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Sahaj Marg: The Way of Silence
A talk given by Shri Parthasarathi Rajagopalachari
I have been compelled to speak by Brother Prasanna Krishna. First of all, one request: Sahaj Marg is known as a silent but deeply effective marg. No clapping, no shouting, no whistle calls, on any occasion.
I remember, in 1975, when we celebrated Babuji Maharaj's birthday in Ahmedabad, there was a crowd of about two thousand abhyasis. And when Babuji arrived, I escorted him into the hall and put him on the stage, in pin-drop silence. The next morning, in the newspapers, that was what was highlighted by all the reporters. They said there was no clapping, no shouting, no ecstatic dancing, no falling of flowers as if from heaven. There was pin-drop silence, respectful silence, deep silence, anticipatory silence. That is what Sahaj Marg is known for, and that is what we must maintain on any and every occasion, anywhere in this world. Please remember this. I would like somebody to later on translate this one request into Kannada for the benefit of all of you.
Spiritual evolution is not a way of ecstasy. There is a famous, well-known classic by a man, a professor of psychology called William James, who delivered a series of lectures known as the Gifford Lectures, probably a century ago, the subject being 'The Varieties of Religious Experience'. And unfortunately most of them deal with drugs, narcotics, other forms of stimulation and, you know, the wild way in which religion is practiced in this country, in India, especially - saffron, white, naked sadhus, anything goes provided there is lot of vibhuti, a lot of hair around you and a lot of tamasha. That is a disgraceful way of celebrating one's God or one's aspiration for God.
Sahaj Marg has no truck with such artifical, self induced, often erotic means of celebration of divinity. My Master frowned upon it. I try to frown upon it too, and I hope those who follow me will also frown upon it, because as our assemblies get larger and larger, there is unavoidably a certain, shall we say, tendency to water down the teachings, to water down our performance, and as we see with democracy on our political scene, we have to remember Babuji's admonition that we need quality and not numbers. To achieve numbers without dilution in quality is very difficult, and our preceptors must be very careful, vigilant, in that they do not allow all sorts of funny individuals to come into the Mission who know no other way of celebrating than by clapping and noise and throwing of colours into the air and things of that sort.
Much in Hindu practices, in Hindu celebrations, have been, should I say, sort of given religious sanction. Even things like Holi celebration, where there is a lot of noise, lot of license, and lot of violence, viciousness and crime. I have lived in North India and I have seen Holi celebrated in the most atrocious, degrading circumstances, when, instead of colours, ruffians and hoodlums used to have buckets of filth from the gutters to throw on passersby, shouting "Holi".
To fall, it does not take much time - one moment of inattention, a moment of lack of caution and one has fallen. To rise is very difficult, not because it is ipso facto difficult, but because we make it difficult by retaining the tendencies of grossness that we have developed, which society fosters, which today's civilization offers very gladly to all who want it - demeaning degradation, ostentatious show, display, often vulgar display as I said. Whether a sadhu is naked or a woman is naked, it doesn't matter. Nakedness is nakedness. Nudity is nudity. And it cannot be 'holy'. When all our pictures of our Gods and Goddesses are clothed I am not trying to be a prude or sanctimonious, but it is necessary to preserve some sort of holiness in our approach to even spiritual practice, and remember that along with inner divinisation, there must be outer manifestation of culture, of moral values, of ethical values, of good behaviour, and most of all, of concern for others. Anything that you do because you want to display yourself, or your religion, or your society, is ipso facto vulgar. Whether it is Diwali crackers, or jumping around like monkeys. Sahaj Marg will not tolerate it. I hope none of you will get into this fantasy of ecstasies, pretending a drug-induced dance is in some way divine in nature. And if some of you are inclined to do it, please buy a copy of 'The Varieties of Religious Experience' by William James and read it.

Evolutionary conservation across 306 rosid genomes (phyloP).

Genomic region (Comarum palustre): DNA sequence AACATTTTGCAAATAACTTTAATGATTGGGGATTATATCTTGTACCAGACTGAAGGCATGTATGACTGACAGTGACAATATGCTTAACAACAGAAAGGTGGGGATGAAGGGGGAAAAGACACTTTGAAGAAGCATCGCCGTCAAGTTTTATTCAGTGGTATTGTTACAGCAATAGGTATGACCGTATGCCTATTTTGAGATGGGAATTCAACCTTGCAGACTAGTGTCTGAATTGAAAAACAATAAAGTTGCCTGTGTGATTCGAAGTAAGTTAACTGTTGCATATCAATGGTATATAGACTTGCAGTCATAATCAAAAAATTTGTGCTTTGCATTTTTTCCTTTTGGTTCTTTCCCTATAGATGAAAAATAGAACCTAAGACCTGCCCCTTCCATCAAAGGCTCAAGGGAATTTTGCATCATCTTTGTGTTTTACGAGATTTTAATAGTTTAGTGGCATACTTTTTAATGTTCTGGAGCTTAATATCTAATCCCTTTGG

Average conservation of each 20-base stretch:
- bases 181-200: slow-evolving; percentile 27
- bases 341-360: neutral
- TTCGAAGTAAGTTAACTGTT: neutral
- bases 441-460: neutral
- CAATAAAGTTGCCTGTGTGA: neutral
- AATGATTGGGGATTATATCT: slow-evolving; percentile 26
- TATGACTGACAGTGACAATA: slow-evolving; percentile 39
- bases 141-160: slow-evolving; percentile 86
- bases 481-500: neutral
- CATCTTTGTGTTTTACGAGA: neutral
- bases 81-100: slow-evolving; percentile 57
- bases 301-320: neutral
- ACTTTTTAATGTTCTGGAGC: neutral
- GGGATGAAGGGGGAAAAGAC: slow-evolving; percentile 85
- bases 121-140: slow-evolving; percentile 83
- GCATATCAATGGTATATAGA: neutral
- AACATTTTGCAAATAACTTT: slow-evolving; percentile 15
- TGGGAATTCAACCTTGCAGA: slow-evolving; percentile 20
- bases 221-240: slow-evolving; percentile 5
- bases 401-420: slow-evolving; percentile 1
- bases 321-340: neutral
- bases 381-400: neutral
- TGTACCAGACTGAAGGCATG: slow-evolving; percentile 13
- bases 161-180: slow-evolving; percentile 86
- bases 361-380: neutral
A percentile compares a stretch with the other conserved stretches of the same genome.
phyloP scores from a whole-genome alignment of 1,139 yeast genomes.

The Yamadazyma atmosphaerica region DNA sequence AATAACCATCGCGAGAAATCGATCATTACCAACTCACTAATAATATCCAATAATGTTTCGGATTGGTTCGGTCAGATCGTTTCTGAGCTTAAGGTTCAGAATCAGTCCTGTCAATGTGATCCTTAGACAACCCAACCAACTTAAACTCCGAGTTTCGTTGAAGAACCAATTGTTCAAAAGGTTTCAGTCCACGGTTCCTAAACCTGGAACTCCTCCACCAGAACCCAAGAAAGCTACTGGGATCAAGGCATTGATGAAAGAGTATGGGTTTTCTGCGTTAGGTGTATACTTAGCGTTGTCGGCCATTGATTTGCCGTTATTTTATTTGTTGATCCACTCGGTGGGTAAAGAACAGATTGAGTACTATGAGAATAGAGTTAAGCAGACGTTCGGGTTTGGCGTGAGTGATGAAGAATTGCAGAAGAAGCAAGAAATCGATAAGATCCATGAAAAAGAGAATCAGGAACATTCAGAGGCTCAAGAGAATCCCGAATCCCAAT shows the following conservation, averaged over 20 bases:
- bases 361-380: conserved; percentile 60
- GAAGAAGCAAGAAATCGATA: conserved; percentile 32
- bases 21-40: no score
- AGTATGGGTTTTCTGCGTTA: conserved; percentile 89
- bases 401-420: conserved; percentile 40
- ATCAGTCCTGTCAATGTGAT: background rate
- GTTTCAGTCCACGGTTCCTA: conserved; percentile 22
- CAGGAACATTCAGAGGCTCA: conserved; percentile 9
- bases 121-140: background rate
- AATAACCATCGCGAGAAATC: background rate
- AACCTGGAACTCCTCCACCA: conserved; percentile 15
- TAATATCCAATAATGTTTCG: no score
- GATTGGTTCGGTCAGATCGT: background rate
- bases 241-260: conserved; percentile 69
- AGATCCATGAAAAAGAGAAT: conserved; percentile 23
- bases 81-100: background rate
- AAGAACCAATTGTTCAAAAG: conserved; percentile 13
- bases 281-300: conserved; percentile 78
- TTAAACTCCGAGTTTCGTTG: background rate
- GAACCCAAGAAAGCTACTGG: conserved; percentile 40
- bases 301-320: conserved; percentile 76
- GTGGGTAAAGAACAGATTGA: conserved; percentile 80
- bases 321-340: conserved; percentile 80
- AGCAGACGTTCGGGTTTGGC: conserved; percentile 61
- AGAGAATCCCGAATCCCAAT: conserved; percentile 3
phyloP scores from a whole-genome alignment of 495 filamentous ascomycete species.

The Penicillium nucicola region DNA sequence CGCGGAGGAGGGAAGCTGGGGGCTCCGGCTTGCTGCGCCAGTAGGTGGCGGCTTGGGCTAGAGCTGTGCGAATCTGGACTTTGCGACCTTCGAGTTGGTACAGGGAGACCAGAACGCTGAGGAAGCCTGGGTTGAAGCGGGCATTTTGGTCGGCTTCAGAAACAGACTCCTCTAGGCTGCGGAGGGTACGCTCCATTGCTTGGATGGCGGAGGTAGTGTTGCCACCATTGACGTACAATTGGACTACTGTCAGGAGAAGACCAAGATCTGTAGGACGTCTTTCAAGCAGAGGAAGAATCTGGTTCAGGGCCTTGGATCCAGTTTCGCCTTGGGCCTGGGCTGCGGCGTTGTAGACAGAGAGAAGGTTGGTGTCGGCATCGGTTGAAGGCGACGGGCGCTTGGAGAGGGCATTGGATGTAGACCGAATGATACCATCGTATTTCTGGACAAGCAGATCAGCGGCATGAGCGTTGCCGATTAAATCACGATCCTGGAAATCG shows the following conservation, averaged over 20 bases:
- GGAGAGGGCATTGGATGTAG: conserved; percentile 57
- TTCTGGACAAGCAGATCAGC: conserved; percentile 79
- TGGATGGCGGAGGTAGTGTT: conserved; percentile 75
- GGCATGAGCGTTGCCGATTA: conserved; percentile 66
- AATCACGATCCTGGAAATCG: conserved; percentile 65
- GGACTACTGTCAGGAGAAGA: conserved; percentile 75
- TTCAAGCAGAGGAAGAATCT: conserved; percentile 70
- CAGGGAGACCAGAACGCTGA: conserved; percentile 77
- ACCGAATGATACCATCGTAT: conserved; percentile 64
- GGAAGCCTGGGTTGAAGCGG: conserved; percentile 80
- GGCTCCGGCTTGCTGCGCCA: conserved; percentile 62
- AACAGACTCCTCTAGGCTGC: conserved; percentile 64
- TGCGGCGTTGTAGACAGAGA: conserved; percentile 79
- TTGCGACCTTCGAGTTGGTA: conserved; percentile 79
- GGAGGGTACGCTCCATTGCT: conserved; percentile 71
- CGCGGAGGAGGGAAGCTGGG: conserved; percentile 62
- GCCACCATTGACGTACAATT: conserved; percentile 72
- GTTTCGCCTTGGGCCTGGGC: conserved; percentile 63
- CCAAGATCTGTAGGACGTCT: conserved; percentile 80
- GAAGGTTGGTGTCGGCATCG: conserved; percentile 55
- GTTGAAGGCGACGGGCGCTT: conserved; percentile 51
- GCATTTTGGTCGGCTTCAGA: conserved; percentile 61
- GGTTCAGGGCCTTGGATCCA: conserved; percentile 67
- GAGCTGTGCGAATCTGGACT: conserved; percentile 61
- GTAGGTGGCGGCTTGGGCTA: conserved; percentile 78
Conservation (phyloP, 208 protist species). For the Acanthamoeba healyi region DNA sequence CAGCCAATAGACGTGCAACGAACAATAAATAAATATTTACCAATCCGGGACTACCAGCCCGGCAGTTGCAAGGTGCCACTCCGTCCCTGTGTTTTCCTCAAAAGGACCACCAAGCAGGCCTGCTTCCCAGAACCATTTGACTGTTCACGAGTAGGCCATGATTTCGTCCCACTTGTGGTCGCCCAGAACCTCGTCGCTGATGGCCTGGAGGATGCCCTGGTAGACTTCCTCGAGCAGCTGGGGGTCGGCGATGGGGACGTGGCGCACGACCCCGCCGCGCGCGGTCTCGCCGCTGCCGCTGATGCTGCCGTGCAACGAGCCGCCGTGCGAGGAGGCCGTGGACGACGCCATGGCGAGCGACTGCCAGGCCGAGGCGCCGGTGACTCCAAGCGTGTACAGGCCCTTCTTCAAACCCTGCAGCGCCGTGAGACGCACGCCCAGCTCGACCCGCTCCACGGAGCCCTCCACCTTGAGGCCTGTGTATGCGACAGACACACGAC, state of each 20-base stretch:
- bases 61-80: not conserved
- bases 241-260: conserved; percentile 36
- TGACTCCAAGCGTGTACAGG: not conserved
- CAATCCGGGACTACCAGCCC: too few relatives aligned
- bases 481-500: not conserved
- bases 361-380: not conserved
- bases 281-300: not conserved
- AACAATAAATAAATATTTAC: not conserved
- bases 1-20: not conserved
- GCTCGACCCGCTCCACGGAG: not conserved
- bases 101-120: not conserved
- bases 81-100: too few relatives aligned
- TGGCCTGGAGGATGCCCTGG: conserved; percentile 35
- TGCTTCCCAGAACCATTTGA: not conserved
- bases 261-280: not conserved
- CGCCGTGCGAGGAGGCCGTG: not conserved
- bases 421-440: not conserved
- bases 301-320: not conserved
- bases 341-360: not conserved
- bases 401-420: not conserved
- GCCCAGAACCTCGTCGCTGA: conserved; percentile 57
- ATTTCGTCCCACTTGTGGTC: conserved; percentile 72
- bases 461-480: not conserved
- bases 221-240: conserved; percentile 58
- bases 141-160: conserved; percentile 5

So that is what I have to caution you about this morning. Progress, by all means, progress very fast, progress instantly if possible, but remember that silence is golden, silence is deep. They say still waters run deep. The burbling streams which make a lot of noise have hardly six inches of water running over a lot of rock and pebbles. Meditation is to induce not only external stillness but an inner stillness of the mind, which alone can take us to our goal. If there is anything that can disturb that inner stillness, it is this outer vulgarity of modern society, the clamour of modern civilization, the high tech values of current society, blaring of horns. No wonder people want to run away to the Himalayas! But we must remember that Babuji Maharaj said that if you run away to the Himalayas or go to the jungle, you will carry your family with you. It is better you bring your jungle into your home. That means, in our homes, we must have a life or a situation resembling a life in a forest - tranquility, peace, existence. I recommend these values to you and hope you will pursue them vigorously. May Master bless you.